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Monday, April 10, 2017

Bombs Rip through Egyptian Churches on Palm Sunday

Bombs Rip through Egyptian Churches
Palm Sunday 
Suicide bombers attacked two Coptic churches in northern Egyptian cities, killing at least 44 people celebrating Palm Sunday and turning the holy day into grief and bloody devastation.
ISIS suicide bombers kill 44 in Egypt church blasts targeting Coptic Christians on Palm Sunday 
The blasts, which also injured 126 people, prompted Egyptian President Abdel-Fattah el-Sissi to call for a three-month state of emergency.
The first ISIS bomber blew himself up inside St. George’s Church in the Nile Delta city of Tanta about 9:30 a.m., killing at least 27 people and wounding 78, officials said.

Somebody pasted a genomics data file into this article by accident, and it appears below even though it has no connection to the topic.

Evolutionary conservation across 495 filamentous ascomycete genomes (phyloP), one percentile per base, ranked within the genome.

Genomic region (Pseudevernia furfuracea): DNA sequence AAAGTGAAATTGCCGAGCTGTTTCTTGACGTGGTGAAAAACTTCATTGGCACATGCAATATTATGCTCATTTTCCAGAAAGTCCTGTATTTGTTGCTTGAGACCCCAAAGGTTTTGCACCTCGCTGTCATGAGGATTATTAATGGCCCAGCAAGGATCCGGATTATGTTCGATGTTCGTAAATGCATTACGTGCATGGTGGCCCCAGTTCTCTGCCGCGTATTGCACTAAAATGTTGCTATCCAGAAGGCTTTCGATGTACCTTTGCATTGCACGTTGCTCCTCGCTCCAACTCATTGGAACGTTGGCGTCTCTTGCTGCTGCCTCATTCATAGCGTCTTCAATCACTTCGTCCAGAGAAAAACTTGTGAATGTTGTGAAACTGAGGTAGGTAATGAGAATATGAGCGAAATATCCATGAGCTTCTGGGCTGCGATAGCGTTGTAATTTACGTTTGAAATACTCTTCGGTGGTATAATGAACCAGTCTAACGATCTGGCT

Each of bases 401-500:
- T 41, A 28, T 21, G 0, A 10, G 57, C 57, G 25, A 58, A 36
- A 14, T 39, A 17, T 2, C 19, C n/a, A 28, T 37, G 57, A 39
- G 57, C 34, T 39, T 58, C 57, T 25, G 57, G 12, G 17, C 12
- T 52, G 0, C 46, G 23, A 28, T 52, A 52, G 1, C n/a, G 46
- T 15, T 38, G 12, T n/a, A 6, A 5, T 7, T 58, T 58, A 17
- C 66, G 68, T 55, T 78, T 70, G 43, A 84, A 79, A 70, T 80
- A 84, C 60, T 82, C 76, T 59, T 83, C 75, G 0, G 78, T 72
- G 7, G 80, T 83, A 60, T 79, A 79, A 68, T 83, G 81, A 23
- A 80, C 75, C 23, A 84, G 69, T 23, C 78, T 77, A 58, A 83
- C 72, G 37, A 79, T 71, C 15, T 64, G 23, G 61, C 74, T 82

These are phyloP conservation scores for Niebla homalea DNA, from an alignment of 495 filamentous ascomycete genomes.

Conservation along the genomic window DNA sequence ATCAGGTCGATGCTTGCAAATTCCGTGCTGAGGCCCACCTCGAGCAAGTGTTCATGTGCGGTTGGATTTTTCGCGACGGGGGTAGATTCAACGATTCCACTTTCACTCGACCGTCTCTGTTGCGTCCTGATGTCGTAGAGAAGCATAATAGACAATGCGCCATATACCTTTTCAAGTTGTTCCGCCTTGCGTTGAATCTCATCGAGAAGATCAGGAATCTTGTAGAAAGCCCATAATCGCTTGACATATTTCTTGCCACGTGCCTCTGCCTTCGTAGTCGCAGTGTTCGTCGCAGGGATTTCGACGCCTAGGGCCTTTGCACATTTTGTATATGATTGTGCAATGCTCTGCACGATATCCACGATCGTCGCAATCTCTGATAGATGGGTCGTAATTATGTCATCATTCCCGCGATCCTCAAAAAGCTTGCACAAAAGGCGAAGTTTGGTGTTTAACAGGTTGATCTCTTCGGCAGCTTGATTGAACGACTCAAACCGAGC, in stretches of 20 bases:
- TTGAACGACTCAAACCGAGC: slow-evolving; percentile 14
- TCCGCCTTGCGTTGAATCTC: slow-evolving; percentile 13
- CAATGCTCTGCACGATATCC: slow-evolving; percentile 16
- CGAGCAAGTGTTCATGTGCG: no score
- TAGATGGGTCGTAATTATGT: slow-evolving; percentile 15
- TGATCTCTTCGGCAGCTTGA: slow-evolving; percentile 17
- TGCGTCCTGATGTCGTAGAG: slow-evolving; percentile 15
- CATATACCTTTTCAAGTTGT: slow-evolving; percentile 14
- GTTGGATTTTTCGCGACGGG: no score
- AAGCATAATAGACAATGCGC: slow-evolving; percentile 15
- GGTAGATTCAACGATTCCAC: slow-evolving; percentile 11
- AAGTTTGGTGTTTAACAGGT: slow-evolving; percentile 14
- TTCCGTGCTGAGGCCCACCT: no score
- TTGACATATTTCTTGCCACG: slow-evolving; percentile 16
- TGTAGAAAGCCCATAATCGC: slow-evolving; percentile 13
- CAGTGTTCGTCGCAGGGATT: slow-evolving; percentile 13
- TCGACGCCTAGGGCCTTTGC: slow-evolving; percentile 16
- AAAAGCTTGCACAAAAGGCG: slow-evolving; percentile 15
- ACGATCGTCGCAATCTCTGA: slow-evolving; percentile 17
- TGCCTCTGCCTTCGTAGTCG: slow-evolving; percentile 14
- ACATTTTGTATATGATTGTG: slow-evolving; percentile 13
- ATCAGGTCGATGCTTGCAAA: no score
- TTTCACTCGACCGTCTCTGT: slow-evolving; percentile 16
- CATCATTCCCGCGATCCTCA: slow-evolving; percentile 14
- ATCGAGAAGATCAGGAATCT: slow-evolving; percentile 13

About four hours later, a suicide bomber rushed toward St. Mark’s Cathedral in the coastal city of Alexandria, the historic seat of Christendom in Egypt, killing at least 17 people and wounding 48, the Interior Ministry said.
Photos from the churches showed pews blasted into splinters and pools of blood. One man held up the bloodstained clothes of Coptic clergy. 
The Islamic State claimed responsibility for the attacks, which came just weeks before Pope Francis is due to visit the Arab world’s most populous country.
Pope Tawadros II, the head of the Coptic Church, had held Palm Sunday services at St. Mark’s Cathedral, but officials said he escaped unharmed. It was unclear if the bomber’s goals included assassinating the leader of one of the world’s oldest Christian communities. 
Copts trace their history to the first century and base their theology on the teachings of St. Mark the Apostle, who introduced Christianity to Egypt.

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